This post may sound contradictory to my last “push through rejection and keep writing” post, but I don’t see it that way. It could be a footnote to that post, or a part 2. If part 1 was “keep going,” part 2 is, “but don’t quit your day job.”
When I was in my early twenties, I had fantasies of spending the entirety of my days writing fiction. I wasn’t really mature enough to consider income. I didn’t even know what real life cost at that point. I was tutoring part-time and working on a novel, trying to please my first agent who had signed me based on just hearing the story at a party (I think she was drunk). One day, she was in L.A. for a conference or something and suggested we meet at Jerry’s Deli to chat. I went, feeling very high and mighty as an up-and-coming writer having a meal with her literary agent. And then she proceeded to squash my dreams (or that’s how I saw it at the time).
We discussed my novel and how it was going and then she said I should get a job. Like, a real job. I was offended. And hurt. I thought this was her way of saying she didn’t believe in me. I left in a huff. I hated her for saying what she did. But now I realize it was really good advice, just harshly delivered.
The thing is that the writing business is hard. Even if you get published, the money is modest. I didn’t realize that at the time. When she told me she thought she could get me a $50,000 book deal, I thought that was a fortune that would last me the few years needed to write another book. Again, I had no idea what real life cost. I didn’t know that taxes suck. I didn’t know much at all. She was right–I had to get a job.
Reluctantly, I did take her advice. I went into copywriting, working in marketing at first, then finding a niche in pharmaceutical advertising. I have some financial security now, which frees up my creativity. Basically it’s like this: Because I’m not worried about my next mortgage payment, I have brain space to worry about my next chapter.
I say all this in response to something I read recently. Mike Rowe, the hilarious host of “Dirty Jobs,” gave a speech in which he said “follow your passion” was the worst advice he ever received. Someone wrote in to question this apparent cynicism and discouragement, and here is some of the wisdom Mike shared:
“Like all bad advice, “Follow Your Passion” is routinely dispensed as though its wisdom were both incontrovertible and equally applicable to all. It’s not. Just because you’re passionate about something doesn’t mean you won’t suck at it. And just because you’re determined to improve doesn’t mean that you will. Does that mean you shouldn’t pursue a thing you’re passionate about?” Of course not. The question is, for how long, and to what end?
When it comes to earning a living and being a productive member of society – I don’t think people should limit their options to those vocations they feel passionate towards. I met a lot of people on Dirty Jobs who really loved their work. But very few of them dreamed of having the career they ultimately chose. I remember a very successful septic tank cleaner who told me his secret of success. “I looked around to see where everyone else was headed, and then I went the opposite way,” he said. “Then I got good at my work. Then I found a way to love it. Then I got rich.”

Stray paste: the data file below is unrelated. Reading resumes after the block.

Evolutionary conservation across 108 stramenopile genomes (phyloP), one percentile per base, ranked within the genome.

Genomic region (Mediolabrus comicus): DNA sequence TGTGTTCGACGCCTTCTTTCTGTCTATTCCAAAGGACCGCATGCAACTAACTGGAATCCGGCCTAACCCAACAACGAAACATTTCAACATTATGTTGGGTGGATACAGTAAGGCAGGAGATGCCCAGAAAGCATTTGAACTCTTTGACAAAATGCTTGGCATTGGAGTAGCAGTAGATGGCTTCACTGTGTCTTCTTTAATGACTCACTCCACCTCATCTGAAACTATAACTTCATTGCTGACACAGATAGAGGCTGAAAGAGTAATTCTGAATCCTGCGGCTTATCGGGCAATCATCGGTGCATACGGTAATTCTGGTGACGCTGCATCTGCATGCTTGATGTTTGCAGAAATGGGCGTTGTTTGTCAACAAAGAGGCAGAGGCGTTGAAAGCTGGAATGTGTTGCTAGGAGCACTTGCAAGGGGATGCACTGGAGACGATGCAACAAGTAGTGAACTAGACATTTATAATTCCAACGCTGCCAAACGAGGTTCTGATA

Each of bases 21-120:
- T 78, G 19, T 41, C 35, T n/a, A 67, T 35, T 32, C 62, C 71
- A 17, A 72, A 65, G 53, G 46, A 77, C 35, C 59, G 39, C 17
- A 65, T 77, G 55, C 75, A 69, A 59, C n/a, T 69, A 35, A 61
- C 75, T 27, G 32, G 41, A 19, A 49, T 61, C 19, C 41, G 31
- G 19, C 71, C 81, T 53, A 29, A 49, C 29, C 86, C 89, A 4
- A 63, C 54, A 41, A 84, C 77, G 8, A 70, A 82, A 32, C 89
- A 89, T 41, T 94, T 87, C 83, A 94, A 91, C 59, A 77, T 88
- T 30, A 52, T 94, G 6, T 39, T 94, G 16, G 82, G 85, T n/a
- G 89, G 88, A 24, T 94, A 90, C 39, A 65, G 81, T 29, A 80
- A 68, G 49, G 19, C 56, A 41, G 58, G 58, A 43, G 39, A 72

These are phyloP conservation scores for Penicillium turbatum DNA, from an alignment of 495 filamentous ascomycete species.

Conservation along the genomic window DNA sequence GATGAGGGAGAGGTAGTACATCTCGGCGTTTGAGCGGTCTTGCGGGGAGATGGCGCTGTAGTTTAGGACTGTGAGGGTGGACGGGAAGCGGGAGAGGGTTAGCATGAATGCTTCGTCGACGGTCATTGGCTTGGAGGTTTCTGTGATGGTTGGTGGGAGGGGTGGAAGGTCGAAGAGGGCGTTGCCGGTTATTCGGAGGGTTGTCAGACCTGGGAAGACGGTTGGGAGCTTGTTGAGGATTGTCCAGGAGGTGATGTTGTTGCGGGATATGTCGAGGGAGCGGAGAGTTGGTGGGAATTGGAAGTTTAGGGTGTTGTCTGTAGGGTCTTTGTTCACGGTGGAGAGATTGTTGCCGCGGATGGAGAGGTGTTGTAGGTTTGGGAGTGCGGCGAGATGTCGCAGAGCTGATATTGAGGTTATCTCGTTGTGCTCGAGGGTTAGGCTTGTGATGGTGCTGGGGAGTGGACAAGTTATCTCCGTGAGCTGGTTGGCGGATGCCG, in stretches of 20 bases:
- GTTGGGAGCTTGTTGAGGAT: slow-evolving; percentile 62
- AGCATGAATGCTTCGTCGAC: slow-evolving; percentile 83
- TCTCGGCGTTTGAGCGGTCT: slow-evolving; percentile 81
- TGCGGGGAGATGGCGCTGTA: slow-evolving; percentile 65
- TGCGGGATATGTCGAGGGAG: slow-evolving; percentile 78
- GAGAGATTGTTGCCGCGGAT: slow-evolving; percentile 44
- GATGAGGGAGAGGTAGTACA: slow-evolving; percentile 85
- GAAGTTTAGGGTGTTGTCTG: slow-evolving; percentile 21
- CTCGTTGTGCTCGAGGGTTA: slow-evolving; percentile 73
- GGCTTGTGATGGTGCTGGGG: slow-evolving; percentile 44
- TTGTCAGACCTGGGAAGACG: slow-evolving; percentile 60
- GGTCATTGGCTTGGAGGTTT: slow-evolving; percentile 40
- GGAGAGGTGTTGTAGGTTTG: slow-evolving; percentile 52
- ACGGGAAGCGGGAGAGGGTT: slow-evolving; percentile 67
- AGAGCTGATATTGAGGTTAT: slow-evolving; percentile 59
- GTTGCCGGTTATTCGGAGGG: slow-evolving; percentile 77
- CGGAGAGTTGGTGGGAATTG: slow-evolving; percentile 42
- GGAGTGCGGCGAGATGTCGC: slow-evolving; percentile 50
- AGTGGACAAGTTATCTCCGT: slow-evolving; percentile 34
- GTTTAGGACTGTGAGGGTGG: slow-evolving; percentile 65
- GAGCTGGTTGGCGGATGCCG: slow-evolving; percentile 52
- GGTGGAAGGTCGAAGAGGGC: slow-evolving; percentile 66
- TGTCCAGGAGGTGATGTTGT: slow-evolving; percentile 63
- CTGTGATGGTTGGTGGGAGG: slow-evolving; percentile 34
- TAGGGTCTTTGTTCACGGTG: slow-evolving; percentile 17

Every time I watch The Oscars, I cringe when some famous movie star – trophy in hand – starts to deconstruct the secret to happiness. It’s always the same thing, and I can never hit “mute” fast enough to escape the inevitable cliches. “Don’t give up on your dreams kids, no matter what.” “Don’t let anyone tell you that you don’t have what it takes.” And of course, “Always follow your passion!”
Today, we have millions looking for work, and millions of good jobs unfilled because people are simply not passionate about pursuing those particular opportunities. Do we really need Lady GaGa telling our kids that happiness and success can be theirs if only they follow their passion?”
(Read the whole thing here.)
There is a point in my life when I would have scoffed at this. But I don’t now. He is right on. Yes, you should pursue your passion, but don’t let that pursuit prevent you from having a successful, content life. Writing fiction is my passion (though I still struggle with that word; I told a friend recently that it’s less of a passion and more of an outright need). But, honestly, I’m too practical to just write fiction. I’m glad I have a separate career because this novel-writing thing seems to be a crap shoot, even with a lovely agent and a huge publishing house backing me. Am I passionate about my day job? No, not really. I enjoy it. I do it well. But, mostly, it allows me to exercise my left brain (and a little right brain on good days) so I’m ready to write fiction in my off time.
I do a lot of thinking about the “point” of life. What I hear in addition to “Follow your passion” is “Go after what you really want.” I find similar fault with that advice. Want? If I did that today, for example, I’d still be in bed, cuddling my puppy and watching re-runs of “Shark Tank” (latest obsession). But, no, I’m at work because I have a job and I want to be a productive member of society. I think it’s unrealistic to always follow what we want. And it’s dangerous for society to equate such a pursuit with “happiness.” I’m happy and my days are not spent indulging my every desire. My days are spent balancing things in a practical way. I have to sacrifice wants all the time. I’d love to be working on my new novel right now (yes, I couldn’t help but start something new…more on that in another post), but I have to get ready for a meeting. That’s life. And I’m totally fine with it.